Movie Guru: Cast of musicians, comedians deliver in ‘Ugly Dolls’
Rated: PG for thematic elements and brief action
Screenplay by: Erica Rivinoja, Alison Peck and Vivian Wang, based on characters by David Horvath and Sun-min Kim
Directed by: Kelly Asbury
Starring: Kelly Clarkson, Nick Jonas, Janelle Monáe, Blake Shelton, Pitbull, Gabriel Iglesias, Wanda Sykes, Leehom Wang and more
Guru’s grade: Two stars
Is an experience less pleasant when you forget it the moment you leave the theater?
That’s the question behind this weekend’s “UglyDolls,” a sweet little marketing tie-in with the narrative weight of tissue paper. It’s both an official backstory for the dolls, which are actual toys sold at various retailers, and a simplistic but charming little fable about being true to yourself. There’s a sprinkling of genuine cleverness, and one or two moments where you might even be moved. The soundtrack is extremely catchy.
And, unless you’re a small child clutching one of the Ugly Dolls in question, you will cease caring about all of it the second it happens.
The plot starts in Uglyville, where a bunch of mildly strange-looking dolls live cheerful lives straight out of the opening of various old-fashioned musicals. Moxy, a pink doll with odd teeth, dreams of being adopted by a special little girl. When she gets her friends to investigate where all the strange dolls come from, she accidentally changes the lives of everyone in Uglyville.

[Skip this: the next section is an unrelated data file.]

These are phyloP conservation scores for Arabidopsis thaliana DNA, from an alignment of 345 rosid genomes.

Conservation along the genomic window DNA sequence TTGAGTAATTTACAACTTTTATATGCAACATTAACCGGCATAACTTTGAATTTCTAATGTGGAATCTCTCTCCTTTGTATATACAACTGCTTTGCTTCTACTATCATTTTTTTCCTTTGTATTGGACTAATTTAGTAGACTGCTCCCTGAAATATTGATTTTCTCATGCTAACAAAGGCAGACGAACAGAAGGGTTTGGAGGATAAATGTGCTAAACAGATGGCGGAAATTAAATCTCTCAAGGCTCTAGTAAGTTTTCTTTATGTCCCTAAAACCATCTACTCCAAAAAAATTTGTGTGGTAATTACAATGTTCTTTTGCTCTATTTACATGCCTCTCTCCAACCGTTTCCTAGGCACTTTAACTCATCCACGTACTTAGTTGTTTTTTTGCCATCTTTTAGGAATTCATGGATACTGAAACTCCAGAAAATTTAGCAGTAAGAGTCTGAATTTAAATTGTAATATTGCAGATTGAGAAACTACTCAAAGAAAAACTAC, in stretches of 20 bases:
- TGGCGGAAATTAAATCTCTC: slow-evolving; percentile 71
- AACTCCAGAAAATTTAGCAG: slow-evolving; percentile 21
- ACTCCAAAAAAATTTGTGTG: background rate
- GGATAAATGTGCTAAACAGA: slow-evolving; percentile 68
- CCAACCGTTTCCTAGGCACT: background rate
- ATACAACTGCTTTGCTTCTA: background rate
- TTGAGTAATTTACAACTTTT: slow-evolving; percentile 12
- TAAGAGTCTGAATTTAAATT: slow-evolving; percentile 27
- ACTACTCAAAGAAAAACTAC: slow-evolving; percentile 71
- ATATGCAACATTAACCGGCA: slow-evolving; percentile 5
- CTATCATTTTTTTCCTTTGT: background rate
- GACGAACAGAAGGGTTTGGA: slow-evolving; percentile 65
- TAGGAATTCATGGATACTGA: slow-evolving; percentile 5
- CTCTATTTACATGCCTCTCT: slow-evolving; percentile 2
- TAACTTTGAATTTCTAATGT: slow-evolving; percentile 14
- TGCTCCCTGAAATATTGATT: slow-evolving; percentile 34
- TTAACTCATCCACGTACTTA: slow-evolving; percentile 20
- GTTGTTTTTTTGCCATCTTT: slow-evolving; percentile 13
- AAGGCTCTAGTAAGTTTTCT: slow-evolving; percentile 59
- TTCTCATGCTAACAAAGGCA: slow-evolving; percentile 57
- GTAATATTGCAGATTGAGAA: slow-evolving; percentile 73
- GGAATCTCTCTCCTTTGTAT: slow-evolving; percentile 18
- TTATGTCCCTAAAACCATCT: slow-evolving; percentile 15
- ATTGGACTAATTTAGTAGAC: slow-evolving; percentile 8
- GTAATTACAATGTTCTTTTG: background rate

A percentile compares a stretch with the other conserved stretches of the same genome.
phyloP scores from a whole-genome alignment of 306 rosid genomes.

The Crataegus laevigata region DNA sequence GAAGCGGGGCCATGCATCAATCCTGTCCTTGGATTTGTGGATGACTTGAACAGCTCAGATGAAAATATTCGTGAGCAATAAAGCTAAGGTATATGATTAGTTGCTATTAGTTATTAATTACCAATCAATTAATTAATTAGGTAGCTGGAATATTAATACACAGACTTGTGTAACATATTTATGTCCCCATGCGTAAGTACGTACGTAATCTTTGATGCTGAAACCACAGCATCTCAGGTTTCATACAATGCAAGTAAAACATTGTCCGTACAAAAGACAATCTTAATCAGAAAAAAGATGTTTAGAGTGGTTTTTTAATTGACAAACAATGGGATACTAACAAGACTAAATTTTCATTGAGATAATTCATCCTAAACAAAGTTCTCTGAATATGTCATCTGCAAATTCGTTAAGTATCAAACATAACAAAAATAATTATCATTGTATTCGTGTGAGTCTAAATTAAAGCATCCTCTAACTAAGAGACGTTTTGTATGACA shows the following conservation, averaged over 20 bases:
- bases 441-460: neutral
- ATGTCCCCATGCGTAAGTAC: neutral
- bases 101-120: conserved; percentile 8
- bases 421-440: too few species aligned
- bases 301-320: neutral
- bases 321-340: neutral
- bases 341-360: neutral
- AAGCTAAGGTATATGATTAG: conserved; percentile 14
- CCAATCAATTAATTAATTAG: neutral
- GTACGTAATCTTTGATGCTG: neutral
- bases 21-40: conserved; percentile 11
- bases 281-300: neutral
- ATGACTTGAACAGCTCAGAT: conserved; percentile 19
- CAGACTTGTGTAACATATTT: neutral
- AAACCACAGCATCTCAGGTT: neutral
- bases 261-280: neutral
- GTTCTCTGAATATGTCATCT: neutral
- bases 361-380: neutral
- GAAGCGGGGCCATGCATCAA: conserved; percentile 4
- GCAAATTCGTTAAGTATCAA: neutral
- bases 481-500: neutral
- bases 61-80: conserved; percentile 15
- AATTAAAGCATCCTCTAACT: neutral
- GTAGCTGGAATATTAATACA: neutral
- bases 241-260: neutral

The plot has several clear nods to “Toy Story,” though in its heart it’s more like 2016’s “Trolls.” Both were shameless marketing tie-ins with a rainbow heart, though the Ugly Doll toys are far less ubiquitous than the Troll dolls were. In an odd way, though, “UglyDolls” feels more in service to the toys than “Trolls” did. It’s all too easy to see it as the full-length movie version of the cute story someone might print on the back of a toy’s box, an origin story designed to make you want to take the toy home and adopt it.
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There’s a message as well, encouraging kids to find the beauty in their uniqueness rather than trying to hide it. It’s an important message, especially these days, but the delivery is only occasionally moving.
The cast consists entirely of musicians and comedians, the most memorable of which is Wanda Sykes as Wage. She gives what may be the best line in the movie, and her performance overall is engaging enough to almost make you genuinely interested in what’s happening. Janelle Monae’s musical delivery is responsible for the few moments of real emotional weight the movie manages.
Of course, they’re not alone. Nick Jonas is a surprisingly menacing villain; Pitbull and Ice T are both exactly like you’d think they would be; and everyone else is largely interchangeable. Not bad, by any means, but by the halfway point in the movie they all sort of blend together.
They hold up better in the soundtrack, which is just as catchy and toe-tapping as audiences might hope for. I wouldn’t be surprised if one or two of the songs show up on radio stations, but the whole thing is fun to listen to.
I’ll be surprised if you can remember the lyrics, though.
Jenniffer Wardell is an award-winning movie critic and member of the Denver Film Critics Society. Find her on Twitter at @wardellwriter or drop her a line at email@example.com.
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